Yesterday, we reported that Tesla was forced to raise their car prices by 20 percent in China to compensate for the country's hefty import tariffs. These tariffs were implemented as a result of China's ongoing trade war with the US.
However, we speculated that Tesla might consider building a factory in China to scale up production and avoid the tariffs entirely. It seems that is precisely what the company plans to do, according to Bloomberg.
Tesla has signed an agreement to develop another Gigafactory, this time in Shanghai. Initially, of course, the factory's production capacity will be limited, but Tesla hopes the factory will eventually be capable of producing 500,000 vehicles per year.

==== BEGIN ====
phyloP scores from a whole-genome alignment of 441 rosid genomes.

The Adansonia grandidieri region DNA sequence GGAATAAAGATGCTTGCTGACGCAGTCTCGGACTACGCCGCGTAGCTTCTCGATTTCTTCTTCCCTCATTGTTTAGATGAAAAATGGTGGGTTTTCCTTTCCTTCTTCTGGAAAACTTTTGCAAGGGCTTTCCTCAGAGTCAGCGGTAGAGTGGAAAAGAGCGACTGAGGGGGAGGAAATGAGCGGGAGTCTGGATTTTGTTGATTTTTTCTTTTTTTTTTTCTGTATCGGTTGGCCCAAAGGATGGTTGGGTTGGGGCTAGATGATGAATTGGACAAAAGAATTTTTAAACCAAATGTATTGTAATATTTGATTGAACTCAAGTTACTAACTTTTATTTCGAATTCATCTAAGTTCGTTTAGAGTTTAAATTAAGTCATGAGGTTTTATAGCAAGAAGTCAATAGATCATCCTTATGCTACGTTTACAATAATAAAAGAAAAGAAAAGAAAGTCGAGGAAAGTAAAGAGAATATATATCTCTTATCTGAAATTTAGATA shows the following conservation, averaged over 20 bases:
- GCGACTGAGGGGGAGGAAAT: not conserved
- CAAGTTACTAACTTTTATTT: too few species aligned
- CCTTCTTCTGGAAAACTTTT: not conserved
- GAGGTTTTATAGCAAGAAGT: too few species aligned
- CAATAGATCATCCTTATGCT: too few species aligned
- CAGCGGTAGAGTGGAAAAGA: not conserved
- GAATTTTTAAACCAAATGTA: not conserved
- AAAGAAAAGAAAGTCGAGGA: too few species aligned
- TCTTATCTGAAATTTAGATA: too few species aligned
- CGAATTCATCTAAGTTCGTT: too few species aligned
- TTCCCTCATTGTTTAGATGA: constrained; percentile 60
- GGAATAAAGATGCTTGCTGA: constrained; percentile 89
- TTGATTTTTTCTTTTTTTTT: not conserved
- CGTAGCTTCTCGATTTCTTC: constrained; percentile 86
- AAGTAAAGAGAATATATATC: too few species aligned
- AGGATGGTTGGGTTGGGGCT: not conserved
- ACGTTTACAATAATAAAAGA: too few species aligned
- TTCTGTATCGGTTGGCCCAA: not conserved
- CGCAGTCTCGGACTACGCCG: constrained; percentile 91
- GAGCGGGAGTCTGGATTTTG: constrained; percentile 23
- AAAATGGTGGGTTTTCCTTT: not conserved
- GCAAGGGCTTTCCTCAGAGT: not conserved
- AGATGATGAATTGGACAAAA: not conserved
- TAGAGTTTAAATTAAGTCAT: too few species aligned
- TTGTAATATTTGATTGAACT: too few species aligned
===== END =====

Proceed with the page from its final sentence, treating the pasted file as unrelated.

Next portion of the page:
Bloomberg says it could take Tesla anywhere from two to three years -- on top of a two-year construction period -- to reach that goal.
In a statement to Engadget, a Tesla spokesperson officially confirmed the news.
"Today, we have signed a Cooperative Agreement for Tesla to start building Gigafactory 3, a new electric vehicle manufacturing facility in Shanghai," the individual said. "...it will take roughly two years until we start producing vehicles and then another two to three years before the factory is fully ramped up to produce around 500,000 vehicles per year for Chinese customers."
Tesla also claims their ambitious overseas goals will have no impact on their US-based operations. If true, that will likely come as a relief to the company's domestic customers and investors, since Tesla has only just managed to produce 5,000 vehicles per week in their US factories.